It is clear that science is the key to how Metro Parks deals with fears about coyotes. By comparison, FWS appears rooted in a fear-based approach. The difference is stunning. Using Metro Parks' method, people learn about coyotes and the best ways to handle relationships with them. Also, listen to the language used by Metro Parks' agents. It is based on the idea of connecting to and understanding the environment. FWS, on the other hand, has excluded the sources of information needed for such understanding.

Scientific information is crucial to developing our connection with our environment and making the best decisions for the entire system. Metro Parks of Summit County sets a great example, showing it can be done.

17 August 2013

Frack-tured Morality

Sometimes, we see the physical consequences of our environmental decisions; sometimes, we don't. However, the hardest thing to see might be the moral consequences.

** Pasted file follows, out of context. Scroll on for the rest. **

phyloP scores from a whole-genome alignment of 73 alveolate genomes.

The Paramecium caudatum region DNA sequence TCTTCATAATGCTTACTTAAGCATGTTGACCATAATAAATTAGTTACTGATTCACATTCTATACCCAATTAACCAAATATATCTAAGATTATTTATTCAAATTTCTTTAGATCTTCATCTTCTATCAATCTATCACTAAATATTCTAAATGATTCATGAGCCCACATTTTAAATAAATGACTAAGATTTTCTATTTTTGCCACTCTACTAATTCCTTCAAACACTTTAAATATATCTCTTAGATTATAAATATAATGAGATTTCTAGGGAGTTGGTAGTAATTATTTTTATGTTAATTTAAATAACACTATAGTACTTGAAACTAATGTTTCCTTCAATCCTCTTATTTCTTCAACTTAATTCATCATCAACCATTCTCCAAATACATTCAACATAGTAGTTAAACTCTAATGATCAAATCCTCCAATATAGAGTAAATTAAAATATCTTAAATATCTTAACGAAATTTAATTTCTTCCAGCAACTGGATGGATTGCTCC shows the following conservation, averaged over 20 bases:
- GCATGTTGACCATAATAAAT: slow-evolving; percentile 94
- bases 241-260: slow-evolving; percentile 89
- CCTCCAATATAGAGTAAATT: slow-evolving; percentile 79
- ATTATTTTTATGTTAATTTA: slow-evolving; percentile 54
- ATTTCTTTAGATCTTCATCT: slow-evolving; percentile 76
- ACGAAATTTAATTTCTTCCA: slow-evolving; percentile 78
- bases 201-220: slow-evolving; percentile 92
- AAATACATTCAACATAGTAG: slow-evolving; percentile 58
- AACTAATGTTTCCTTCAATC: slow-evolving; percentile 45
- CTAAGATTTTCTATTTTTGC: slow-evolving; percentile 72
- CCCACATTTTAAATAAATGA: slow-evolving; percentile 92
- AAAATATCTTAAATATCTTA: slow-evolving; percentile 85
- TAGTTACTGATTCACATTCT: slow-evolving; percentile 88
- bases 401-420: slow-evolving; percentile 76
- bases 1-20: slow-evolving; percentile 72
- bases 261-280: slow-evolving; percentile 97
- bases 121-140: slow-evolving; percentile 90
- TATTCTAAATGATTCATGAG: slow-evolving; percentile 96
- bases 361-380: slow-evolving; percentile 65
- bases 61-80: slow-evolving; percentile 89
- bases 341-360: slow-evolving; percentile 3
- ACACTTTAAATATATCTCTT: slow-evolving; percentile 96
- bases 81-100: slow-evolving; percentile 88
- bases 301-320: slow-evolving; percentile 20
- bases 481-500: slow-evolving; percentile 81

When it comes to fracking, which is a method of extracting energy sources from the ground, we only see a portion of the physical consequences: flammable water, sick people, and dead ecosystems. We don't see the tons of toxins fracking puts into the ground. Also hidden are the moral ramifications, but as Stephen Colbert points out in the following videos, our desire for cheap fuel makes us complicit in some very unethical actions:

Fracking eliminates entire ecosystems. It causes us to lose our health, and now, it robs us of our political voices. Putting all of this together makes for some heavy considerations each time we use energy.

16 August 2013

Silenced Science

To make the best possible decisions, we must listen to those who know most about the issues.

With this basic fact in mind, one must question whether the United States Fish and Wildlife Service really wants to make the best decision when it comes to wolves. As the following interview from the California Wolf Center shows, wolf experts were recently removed from a panel that is to help decide if wolves should have their protections as an endangered species removed. Listen to the interview by playing the YouTube video: